Children get out and about to give writing skills a huge boost

Liam Ackerman 10 and Ashley Hempstead 10 with their Action Stations themed work on display in the school.''''Picture: Paul Jacobs  (123347-6)
Liam Ackerman 10 and Ashley Hempstead 10 with their Action Stations themed work on display in the school.''''Picture: Paul Jacobs (123347-6)
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David Curwen, centre, hugs his mother with whom he wa sreunited. Completing the group is his brother Keith

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Writing is a really important skill for children to develop, from a young age.

That’s why at St John’s Primary School we like to hold the annual Everybody Writes Day. This is the fifth year that we’ve done it and it’s always popular.

The idea is that we try and get children engaged in writing and get them writing off site. They write stories, poems, reviews, letter and lots more.

It makes it much more engaging and gives it a purpose. It gives them something they have chosen to write about.

Every child from Year 1 to Year 6 takes part.

We have a variety of activities for children to choose from and then we try and get them their first choice.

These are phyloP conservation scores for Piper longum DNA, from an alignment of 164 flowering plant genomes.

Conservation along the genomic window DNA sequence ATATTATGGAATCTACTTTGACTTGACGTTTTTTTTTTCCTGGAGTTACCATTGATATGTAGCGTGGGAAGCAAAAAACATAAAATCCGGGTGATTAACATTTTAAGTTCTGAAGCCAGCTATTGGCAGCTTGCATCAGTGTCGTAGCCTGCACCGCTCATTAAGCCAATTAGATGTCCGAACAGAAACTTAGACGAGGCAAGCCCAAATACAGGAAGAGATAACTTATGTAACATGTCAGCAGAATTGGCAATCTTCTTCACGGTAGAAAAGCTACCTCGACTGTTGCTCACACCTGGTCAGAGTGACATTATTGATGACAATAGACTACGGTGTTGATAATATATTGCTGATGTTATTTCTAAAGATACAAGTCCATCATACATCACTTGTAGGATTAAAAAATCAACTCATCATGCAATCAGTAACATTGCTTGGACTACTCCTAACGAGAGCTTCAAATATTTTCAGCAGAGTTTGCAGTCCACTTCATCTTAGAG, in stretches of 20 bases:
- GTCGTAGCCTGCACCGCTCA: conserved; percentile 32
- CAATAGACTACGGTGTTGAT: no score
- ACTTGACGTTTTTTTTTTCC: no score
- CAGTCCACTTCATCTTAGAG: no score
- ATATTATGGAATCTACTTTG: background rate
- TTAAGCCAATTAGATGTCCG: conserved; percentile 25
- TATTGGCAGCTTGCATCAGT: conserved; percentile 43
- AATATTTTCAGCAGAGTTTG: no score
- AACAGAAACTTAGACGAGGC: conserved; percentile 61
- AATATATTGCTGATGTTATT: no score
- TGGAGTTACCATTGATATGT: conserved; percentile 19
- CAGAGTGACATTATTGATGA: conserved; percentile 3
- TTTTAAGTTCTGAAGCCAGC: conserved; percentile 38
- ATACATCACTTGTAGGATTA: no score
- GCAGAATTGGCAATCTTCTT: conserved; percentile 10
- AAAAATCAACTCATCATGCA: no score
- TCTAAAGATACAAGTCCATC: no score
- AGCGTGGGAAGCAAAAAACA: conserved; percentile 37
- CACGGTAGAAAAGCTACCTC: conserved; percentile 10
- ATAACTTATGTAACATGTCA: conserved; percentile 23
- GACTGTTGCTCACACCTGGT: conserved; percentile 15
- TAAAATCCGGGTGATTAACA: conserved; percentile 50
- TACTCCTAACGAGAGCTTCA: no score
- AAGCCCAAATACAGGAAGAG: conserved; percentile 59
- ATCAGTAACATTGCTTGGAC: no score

This year we had a trip to Jamie Oliver’s restaurant in Gunwharf Quays, where they had a workshop making bread and pasta. We had a visit to St Vincent’s hairdressing school where the children had their hair done and then wrote thank you letters, writing about what happened.

There was a day out at Fort Brockhurst where the children wrote their own spooky stories. We also went to The Submarine Museum and the Explosion! museum in Gosport.

We even had a trip up to London where our children wrote a review of the West End show The Lion King.

And not only did they get to see the sights of London but the show was just magical. It was fantastic.

This allows each child to take part in a writing challenge, which is then pinned up on the boards.

The idea is that every single child in the school has got a piece of writing on display.

For the children, they look forward to Everybody Writes Day. There is a huge sense of anticipation.

It’s about finding ways to take writing beyond the classroom and it establishes real audiences for children’s writing. Children are engaged and inspired to write about what interests them.

Everybody Writes Day has been key in addressing issues with writing for boys.

The disparity between boys and girls’ progress has been an issue we have been addressing and this shows that there are differences between what boys and girls want to write about.

This has impacted on the wider English curriculum and we have become much braver in our planning.

Many lessons take place off site with dramatic hooks and real purpose and audience.

There has been some really inspirational writing. The children love it.